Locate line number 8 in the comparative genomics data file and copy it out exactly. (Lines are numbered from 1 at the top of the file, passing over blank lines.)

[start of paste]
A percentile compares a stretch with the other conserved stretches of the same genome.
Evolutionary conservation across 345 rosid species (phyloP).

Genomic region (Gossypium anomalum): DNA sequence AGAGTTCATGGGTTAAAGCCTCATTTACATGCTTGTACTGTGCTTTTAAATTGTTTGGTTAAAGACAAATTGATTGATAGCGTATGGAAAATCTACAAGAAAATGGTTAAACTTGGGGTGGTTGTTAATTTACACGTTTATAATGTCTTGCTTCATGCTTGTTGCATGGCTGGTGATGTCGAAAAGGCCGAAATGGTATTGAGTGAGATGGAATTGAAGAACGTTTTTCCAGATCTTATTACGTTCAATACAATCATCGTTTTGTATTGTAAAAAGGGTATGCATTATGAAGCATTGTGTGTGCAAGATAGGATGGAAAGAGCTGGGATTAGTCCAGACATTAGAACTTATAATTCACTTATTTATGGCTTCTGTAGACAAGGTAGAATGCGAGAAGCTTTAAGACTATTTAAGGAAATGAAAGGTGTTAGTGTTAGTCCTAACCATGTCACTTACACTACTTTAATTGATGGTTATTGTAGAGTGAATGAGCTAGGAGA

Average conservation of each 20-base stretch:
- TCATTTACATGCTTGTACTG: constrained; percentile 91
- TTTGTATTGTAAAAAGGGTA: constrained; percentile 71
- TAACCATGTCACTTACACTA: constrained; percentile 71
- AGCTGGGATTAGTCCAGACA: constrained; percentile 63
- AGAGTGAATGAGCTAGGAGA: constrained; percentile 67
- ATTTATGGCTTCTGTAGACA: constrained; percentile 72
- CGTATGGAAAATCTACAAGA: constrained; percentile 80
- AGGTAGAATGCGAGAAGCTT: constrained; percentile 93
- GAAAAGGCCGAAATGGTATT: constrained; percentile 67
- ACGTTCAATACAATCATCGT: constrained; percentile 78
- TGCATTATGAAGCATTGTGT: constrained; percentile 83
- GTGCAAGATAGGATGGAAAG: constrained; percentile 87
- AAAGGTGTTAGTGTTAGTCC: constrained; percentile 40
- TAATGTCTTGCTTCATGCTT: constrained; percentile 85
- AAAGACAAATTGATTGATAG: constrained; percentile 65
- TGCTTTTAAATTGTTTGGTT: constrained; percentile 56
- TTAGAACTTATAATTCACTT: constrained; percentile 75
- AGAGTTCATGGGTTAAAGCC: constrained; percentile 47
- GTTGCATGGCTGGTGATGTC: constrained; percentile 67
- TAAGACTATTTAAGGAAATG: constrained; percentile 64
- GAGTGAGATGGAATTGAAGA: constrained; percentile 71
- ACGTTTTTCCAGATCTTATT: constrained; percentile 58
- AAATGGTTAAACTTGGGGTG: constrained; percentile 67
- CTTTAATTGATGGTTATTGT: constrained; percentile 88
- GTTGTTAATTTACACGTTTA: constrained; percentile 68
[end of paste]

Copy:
- AGCTGGGATTAGTCCAGACA: constrained; percentile 63